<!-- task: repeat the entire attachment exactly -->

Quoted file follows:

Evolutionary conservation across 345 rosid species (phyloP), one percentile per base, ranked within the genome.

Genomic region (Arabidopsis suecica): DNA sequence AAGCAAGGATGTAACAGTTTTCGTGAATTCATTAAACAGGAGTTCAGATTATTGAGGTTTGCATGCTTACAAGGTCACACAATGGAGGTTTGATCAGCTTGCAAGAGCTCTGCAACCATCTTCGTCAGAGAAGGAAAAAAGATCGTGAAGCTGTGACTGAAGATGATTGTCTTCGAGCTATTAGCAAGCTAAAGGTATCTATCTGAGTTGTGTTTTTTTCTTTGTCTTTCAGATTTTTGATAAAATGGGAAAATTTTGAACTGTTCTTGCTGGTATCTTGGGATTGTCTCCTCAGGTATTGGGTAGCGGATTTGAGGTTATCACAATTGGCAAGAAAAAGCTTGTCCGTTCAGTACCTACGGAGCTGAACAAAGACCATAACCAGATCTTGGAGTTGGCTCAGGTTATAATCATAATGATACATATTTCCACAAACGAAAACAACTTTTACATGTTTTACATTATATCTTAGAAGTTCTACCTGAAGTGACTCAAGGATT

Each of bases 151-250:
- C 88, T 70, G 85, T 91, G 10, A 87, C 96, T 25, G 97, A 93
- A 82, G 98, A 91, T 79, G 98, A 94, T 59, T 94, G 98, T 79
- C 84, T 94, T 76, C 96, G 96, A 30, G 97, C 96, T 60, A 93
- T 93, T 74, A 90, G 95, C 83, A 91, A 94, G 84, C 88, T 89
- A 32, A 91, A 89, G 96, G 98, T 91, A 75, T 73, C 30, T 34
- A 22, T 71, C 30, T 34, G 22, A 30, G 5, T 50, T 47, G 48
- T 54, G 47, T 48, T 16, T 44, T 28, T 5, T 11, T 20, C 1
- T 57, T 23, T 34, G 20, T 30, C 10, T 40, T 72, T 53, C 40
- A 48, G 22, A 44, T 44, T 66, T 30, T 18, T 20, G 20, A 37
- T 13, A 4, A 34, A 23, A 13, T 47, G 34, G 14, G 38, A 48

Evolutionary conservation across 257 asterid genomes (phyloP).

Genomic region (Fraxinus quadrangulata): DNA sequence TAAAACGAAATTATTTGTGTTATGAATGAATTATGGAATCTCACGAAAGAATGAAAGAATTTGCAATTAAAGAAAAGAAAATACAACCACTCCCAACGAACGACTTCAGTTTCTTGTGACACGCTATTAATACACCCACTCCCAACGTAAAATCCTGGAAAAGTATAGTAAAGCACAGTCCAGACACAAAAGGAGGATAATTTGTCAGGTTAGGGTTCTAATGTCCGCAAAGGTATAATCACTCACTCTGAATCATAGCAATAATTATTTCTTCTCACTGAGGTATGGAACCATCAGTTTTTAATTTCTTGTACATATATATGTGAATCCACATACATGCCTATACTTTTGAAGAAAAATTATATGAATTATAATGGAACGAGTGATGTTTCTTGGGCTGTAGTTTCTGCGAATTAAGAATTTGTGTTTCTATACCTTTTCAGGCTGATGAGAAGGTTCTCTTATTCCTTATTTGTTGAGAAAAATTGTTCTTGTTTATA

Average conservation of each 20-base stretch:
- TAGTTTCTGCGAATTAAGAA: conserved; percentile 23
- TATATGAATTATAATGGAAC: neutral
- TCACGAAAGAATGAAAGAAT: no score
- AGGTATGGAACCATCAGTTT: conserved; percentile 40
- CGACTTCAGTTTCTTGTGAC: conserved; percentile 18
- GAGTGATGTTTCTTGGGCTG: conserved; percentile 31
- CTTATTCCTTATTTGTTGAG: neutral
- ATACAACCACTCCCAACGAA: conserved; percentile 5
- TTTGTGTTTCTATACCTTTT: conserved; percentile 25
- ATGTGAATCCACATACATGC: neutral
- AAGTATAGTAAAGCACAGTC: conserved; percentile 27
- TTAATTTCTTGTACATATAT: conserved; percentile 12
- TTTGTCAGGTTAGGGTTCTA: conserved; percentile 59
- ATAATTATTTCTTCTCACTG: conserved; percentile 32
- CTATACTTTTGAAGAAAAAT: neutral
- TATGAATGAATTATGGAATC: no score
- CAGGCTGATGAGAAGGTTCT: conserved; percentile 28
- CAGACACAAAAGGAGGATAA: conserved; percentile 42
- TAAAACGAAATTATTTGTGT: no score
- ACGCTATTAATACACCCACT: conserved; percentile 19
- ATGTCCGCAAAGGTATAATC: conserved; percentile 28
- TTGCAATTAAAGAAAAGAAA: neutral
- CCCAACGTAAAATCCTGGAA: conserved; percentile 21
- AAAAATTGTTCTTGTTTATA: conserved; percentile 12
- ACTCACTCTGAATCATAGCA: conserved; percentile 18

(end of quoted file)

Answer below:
Evolutionary conservation across 345 rosid species (phyloP), one percentile per base, ranked within the genome.

Genomic region (Arabidopsis suecica): DNA sequence AAGCAAGGATGTAACAGTTTTCGTGAATTCATTAAACAGGAGTTCAGATTATTGAGGTTTGCATGCTTACAAGGTCACACAATGGAGGTTTGATCAGCTTGCAAGAGCTCTGCAACCATCTTCGTCAGAGAAGGAAAAAAGATCGTGAAGCTGTGACTGAAGATGATTGTCTTCGAGCTATTAGCAAGCTAAAGGTATCTATCTGAGTTGTGTTTTTTTCTTTGTCTTTCAGATTTTTGATAAAATGGGAAAATTTTGAACTGTTCTTGCTGGTATCTTGGGATTGTCTCCTCAGGTATTGGGTAGCGGATTTGAGGTTATCACAATTGGCAAGAAAAAGCTTGTCCGTTCAGTACCTACGGAGCTGAACAAAGACCATAACCAGATCTTGGAGTTGGCTCAGGTTATAATCATAATGATACATATTTCCACAAACGAAAACAACTTTTACATGTTTTACATTATATCTTAGAAGTTCTACCTGAAGTGACTCAAGGATT

Each of bases 151-250:
- C 88, T 70, G 85, T 91, G 10, A 87, C 96, T 25, G 97, A 93
- A 82, G 98, A 91, T 79, G 98, A 94, T 59, T 94, G 98, T 79
- C 84, T 94, T 76, C 96, G 96, A 30, G 97, C 96, T 60, A 93
- T 93, T 74, A 90, G 95, C 83, A 91, A 94, G 84, C 88, T 89
- A 32, A 91, A 89, G 96, G 98, T 91, A 75, T 73, C 30, T 34
- A 22, T 71, C 30, T 34, G 22, A 30, G 5, T 50, T 47, G 48
- T 54, G 47, T 48, T 16, T 44, T 28, T 5, T 11, T 20, C 1
- T 57, T 23, T 34, G 20, T 30, C 10, T 40, T 72, T 53, C 40
- A 48, G 22, A 44, T 44, T 66, T 30, T 18, T 20, G 20, A 37
- T 13, A 4, A 34, A 23, A 13, T 47, G 34, G 14, G 38, A 48

Evolutionary conservation across 257 asterid genomes (phyloP).

Genomic region (Fraxinus quadrangulata): DNA sequence TAAAACGAAATTATTTGTGTTATGAATGAATTATGGAATCTCACGAAAGAATGAAAGAATTTGCAATTAAAGAAAAGAAAATACAACCACTCCCAACGAACGACTTCAGTTTCTTGTGACACGCTATTAATACACCCACTCCCAACGTAAAATCCTGGAAAAGTATAGTAAAGCACAGTCCAGACACAAAAGGAGGATAATTTGTCAGGTTAGGGTTCTAATGTCCGCAAAGGTATAATCACTCACTCTGAATCATAGCAATAATTATTTCTTCTCACTGAGGTATGGAACCATCAGTTTTTAATTTCTTGTACATATATATGTGAATCCACATACATGCCTATACTTTTGAAGAAAAATTATATGAATTATAATGGAACGAGTGATGTTTCTTGGGCTGTAGTTTCTGCGAATTAAGAATTTGTGTTTCTATACCTTTTCAGGCTGATGAGAAGGTTCTCTTATTCCTTATTTGTTGAGAAAAATTGTTCTTGTTTATA

Average conservation of each 20-base stretch:
- TAGTTTCTGCGAATTAAGAA: conserved; percentile 23
- TATATGAATTATAATGGAAC: neutral
- TCACGAAAGAATGAAAGAAT: no score
- AGGTATGGAACCATCAGTTT: conserved; percentile 40
- CGACTTCAGTTTCTTGTGAC: conserved; percentile 18
- GAGTGATGTTTCTTGGGCTG: conserved; percentile 31
- CTTATTCCTTATTTGTTGAG: neutral
- ATACAACCACTCCCAACGAA: conserved; percentile 5
- TTTGTGTTTCTATACCTTTT: conserved; percentile 25
- ATGTGAATCCACATACATGC: neutral
- AAGTATAGTAAAGCACAGTC: conserved; percentile 27
- TTAATTTCTTGTACATATAT: conserved; percentile 12
- TTTGTCAGGTTAGGGTTCTA: conserved; percentile 59
- ATAATTATTTCTTCTCACTG: conserved; percentile 32
- CTATACTTTTGAAGAAAAAT: neutral
- TATGAATGAATTATGGAATC: no score
- CAGGCTGATGAGAAGGTTCT: conserved; percentile 28
- CAGACACAAAAGGAGGATAA: conserved; percentile 42
- TAAAACGAAATTATTTGTGT: no score
- ACGCTATTAATACACCCACT: conserved; percentile 19
- ATGTCCGCAAAGGTATAATC: conserved; percentile 28
- TTGCAATTAAAGAAAAGAAA: neutral
- CCCAACGTAAAATCCTGGAA: conserved; percentile 21
- AAAAATTGTTCTTGTTTATA: conserved; percentile 12
- ACTCACTCTGAATCATAGCA: conserved; percentile 18